Staff Publications

Staff Publications

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    'Staff publications' is the digital repository of Wageningen University & Research

    'Staff publications' contains references to publications authored by Wageningen University staff from 1976 onward.

    Publications authored by the staff of the Research Institutes are available from 1995 onwards.

    Full text documents are added when available. The database is updated daily and currently holds about 240,000 items, of which 72,000 in open access.

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Record number 507132
Title Effects of in vitro fermentation of barley β-glucan and sugar beet pectin using human fecal inocula on cytokine expression by dendritic cells
Author(s) Rosch, Christiane; Taverne, Nico; Venema, Koen; Gruppen, Harry; Wells, Jerry M.; Schols, Henk A.
Source Molecular Nutrition & Food Research 61 (2017)1. - ISSN 1613-4125
Department(s) Food Chemistry Group
Host Microbe Interactomics
Publication type Refereed Article in a scientific journal
Publication year 2017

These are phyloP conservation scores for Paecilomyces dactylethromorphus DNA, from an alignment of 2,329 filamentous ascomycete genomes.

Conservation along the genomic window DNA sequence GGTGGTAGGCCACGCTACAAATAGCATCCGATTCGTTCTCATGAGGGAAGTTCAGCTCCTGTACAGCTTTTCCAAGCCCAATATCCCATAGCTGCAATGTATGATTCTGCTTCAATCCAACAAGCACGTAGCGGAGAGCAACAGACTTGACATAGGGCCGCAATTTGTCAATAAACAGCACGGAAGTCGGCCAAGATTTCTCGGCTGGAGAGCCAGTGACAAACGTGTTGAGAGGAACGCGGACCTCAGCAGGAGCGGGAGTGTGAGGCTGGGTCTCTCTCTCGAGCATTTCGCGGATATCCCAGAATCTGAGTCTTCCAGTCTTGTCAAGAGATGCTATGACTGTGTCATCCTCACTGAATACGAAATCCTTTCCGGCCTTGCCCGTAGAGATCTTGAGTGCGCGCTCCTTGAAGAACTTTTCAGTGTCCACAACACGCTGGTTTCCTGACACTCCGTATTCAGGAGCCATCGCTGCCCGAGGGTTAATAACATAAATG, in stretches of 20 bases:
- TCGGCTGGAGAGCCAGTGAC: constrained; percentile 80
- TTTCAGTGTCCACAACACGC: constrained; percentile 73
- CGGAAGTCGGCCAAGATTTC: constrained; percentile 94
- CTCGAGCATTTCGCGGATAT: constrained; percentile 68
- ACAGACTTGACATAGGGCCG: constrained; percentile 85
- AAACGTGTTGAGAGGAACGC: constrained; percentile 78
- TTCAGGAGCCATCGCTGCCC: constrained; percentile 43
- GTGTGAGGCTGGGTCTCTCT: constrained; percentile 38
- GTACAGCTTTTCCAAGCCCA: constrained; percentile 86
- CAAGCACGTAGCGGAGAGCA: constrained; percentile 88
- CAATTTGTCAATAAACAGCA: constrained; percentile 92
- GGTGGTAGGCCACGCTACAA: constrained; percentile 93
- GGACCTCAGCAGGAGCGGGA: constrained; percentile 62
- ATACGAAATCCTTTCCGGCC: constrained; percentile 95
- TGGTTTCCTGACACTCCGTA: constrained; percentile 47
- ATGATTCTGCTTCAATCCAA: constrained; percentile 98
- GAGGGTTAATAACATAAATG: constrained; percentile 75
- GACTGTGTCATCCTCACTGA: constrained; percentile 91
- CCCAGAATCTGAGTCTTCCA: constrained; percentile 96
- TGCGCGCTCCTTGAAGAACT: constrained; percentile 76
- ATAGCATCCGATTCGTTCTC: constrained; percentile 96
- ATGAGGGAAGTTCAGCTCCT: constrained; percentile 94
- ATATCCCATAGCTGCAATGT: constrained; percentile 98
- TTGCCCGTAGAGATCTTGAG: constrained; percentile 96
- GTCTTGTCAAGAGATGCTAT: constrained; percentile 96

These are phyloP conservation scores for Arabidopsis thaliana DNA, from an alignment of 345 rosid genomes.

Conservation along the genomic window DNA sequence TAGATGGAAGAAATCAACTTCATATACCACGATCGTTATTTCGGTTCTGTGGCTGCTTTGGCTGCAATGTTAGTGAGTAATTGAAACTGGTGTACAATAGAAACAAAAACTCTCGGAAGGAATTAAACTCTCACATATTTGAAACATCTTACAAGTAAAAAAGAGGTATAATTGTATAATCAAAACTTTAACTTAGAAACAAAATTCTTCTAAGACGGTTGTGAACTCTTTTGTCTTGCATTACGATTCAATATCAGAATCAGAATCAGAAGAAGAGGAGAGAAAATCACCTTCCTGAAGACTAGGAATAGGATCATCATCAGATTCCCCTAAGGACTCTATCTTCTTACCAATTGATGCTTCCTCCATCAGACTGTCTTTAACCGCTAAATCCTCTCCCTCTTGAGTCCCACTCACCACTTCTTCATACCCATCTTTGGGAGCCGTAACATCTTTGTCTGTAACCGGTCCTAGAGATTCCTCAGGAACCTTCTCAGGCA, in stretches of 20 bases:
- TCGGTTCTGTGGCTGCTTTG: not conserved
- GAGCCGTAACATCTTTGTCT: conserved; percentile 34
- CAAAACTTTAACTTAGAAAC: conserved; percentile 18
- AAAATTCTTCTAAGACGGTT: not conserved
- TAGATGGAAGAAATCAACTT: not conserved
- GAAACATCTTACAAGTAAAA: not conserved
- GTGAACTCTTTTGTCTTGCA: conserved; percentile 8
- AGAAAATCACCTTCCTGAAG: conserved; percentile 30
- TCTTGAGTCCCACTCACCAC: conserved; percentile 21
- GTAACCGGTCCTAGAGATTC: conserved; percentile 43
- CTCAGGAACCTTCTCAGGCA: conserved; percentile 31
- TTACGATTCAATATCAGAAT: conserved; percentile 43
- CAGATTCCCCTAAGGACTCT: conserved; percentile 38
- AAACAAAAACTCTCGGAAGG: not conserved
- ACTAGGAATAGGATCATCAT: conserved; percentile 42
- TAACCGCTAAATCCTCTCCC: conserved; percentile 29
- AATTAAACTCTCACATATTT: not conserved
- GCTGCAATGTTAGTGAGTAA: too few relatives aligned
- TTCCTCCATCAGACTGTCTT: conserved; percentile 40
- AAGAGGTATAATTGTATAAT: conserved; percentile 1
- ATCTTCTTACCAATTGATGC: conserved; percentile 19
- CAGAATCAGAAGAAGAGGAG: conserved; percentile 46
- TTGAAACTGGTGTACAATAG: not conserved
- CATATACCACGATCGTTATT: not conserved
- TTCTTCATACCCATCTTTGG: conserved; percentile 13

Keyword(s) Batch fermentation - Dendritic cells - Digesta - Human fecal inocula - Immunomodulation

Scope: This study simulates the fermentation process of barley β-glucan and sugar beet pectin in the human colon and monitors the degradation products formed. Additionally, immune effects of the degradation products were investigated. Methods and results: Immunostimulatory activity of fermentation digesta was investigated using bone marrow derived dendritic cells (BMDCs) from toll-like receptor 2/4 (TLR2/4) knockout mice, which were unresponsive to microbe-associated molecular patterns. Cytokine responses were elicited to dietary fibers and not to the SCFA and microbiota. The fermentation digesta were analyzed for their SCFA profiles and glycan metabolites over time. During fermentation the amount of insoluble precipitating fibers increased and induced as well as soluble molecules of lower molecular mass greater amounts of cytokines in BMDCs than the parental fiber. Additionally, high amounts of cytokines can be attributed to soluble galactose-rich beet pectin molecules. Conclusions: The fermentation of the two fibers led to fiber-specific amounts of SCFA, glycosidic metabolites, and different immunomodulatory properties. BMDC from TLR2/4 knockout mice did not respond to the digest microbiota and SCFA, making it a useful approach to study temporal effects of fermentation on the immunomodulatory effects of fibers.

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